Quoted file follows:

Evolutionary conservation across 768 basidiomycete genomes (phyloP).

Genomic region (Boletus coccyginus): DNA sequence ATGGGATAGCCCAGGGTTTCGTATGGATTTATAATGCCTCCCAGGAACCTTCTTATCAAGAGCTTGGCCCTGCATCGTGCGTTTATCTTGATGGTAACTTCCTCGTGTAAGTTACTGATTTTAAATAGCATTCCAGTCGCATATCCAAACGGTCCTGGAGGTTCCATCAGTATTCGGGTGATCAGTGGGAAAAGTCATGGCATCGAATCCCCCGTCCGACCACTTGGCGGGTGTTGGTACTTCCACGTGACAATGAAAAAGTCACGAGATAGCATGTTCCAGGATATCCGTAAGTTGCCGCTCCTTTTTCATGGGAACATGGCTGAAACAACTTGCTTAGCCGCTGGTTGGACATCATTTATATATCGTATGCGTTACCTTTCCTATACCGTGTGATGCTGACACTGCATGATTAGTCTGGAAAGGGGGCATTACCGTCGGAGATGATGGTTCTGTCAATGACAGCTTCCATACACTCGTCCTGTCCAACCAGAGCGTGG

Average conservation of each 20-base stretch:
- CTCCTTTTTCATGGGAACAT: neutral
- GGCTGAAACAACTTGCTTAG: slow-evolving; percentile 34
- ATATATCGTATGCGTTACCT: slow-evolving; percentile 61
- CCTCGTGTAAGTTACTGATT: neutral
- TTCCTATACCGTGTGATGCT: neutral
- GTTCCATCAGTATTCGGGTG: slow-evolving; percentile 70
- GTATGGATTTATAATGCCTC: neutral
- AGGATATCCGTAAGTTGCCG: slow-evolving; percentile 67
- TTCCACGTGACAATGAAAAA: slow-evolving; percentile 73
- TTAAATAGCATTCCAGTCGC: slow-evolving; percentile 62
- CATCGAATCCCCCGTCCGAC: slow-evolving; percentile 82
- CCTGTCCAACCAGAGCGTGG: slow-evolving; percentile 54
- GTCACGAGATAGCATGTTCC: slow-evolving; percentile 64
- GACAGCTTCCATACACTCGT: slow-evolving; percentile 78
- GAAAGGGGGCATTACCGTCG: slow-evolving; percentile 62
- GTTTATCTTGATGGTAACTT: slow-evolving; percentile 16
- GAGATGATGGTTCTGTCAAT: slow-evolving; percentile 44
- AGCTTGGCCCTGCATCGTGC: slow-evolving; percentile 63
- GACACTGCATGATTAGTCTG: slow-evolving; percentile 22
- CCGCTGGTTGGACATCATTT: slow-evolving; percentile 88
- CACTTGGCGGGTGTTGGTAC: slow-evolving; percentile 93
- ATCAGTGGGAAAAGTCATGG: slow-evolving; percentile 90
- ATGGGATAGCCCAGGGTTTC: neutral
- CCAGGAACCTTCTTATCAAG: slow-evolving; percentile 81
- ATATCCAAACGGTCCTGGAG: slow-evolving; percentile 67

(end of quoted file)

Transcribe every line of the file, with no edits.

Evolutionary conservation across 768 basidiomycete genomes (phyloP).

Genomic region (Boletus coccyginus): DNA sequence ATGGGATAGCCCAGGGTTTCGTATGGATTTATAATGCCTCCCAGGAACCTTCTTATCAAGAGCTTGGCCCTGCATCGTGCGTTTATCTTGATGGTAACTTCCTCGTGTAAGTTACTGATTTTAAATAGCATTCCAGTCGCATATCCAAACGGTCCTGGAGGTTCCATCAGTATTCGGGTGATCAGTGGGAAAAGTCATGGCATCGAATCCCCCGTCCGACCACTTGGCGGGTGTTGGTACTTCCACGTGACAATGAAAAAGTCACGAGATAGCATGTTCCAGGATATCCGTAAGTTGCCGCTCCTTTTTCATGGGAACATGGCTGAAACAACTTGCTTAGCCGCTGGTTGGACATCATTTATATATCGTATGCGTTACCTTTCCTATACCGTGTGATGCTGACACTGCATGATTAGTCTGGAAAGGGGGCATTACCGTCGGAGATGATGGTTCTGTCAATGACAGCTTCCATACACTCGTCCTGTCCAACCAGAGCGTGG

Average conservation of each 20-base stretch:
- CTCCTTTTTCATGGGAACAT: neutral
- GGCTGAAACAACTTGCTTAG: slow-evolving; percentile 34
- ATATATCGTATGCGTTACCT: slow-evolving; percentile 61
- CCTCGTGTAAGTTACTGATT: neutral
- TTCCTATACCGTGTGATGCT: neutral
- GTTCCATCAGTATTCGGGTG: slow-evolving; percentile 70
- GTATGGATTTATAATGCCTC: neutral
- AGGATATCCGTAAGTTGCCG: slow-evolving; percentile 67
- TTCCACGTGACAATGAAAAA: slow-evolving; percentile 73
- TTAAATAGCATTCCAGTCGC: slow-evolving; percentile 62
- CATCGAATCCCCCGTCCGAC: slow-evolving; percentile 82
- CCTGTCCAACCAGAGCGTGG: slow-evolving; percentile 54
- GTCACGAGATAGCATGTTCC: slow-evolving; percentile 64
- GACAGCTTCCATACACTCGT: slow-evolving; percentile 78
- GAAAGGGGGCATTACCGTCG: slow-evolving; percentile 62
- GTTTATCTTGATGGTAACTT: slow-evolving; percentile 16
- GAGATGATGGTTCTGTCAAT: slow-evolving; percentile 44
- AGCTTGGCCCTGCATCGTGC: slow-evolving; percentile 63
- GACACTGCATGATTAGTCTG: slow-evolving; percentile 22
- CCGCTGGTTGGACATCATTT: slow-evolving; percentile 88
- CACTTGGCGGGTGTTGGTAC: slow-evolving; percentile 93
- ATCAGTGGGAAAAGTCATGG: slow-evolving; percentile 90
- ATGGGATAGCCCAGGGTTTC: neutral
- CCAGGAACCTTCTTATCAAG: slow-evolving; percentile 81
- ATATCCAAACGGTCCTGGAG: slow-evolving; percentile 67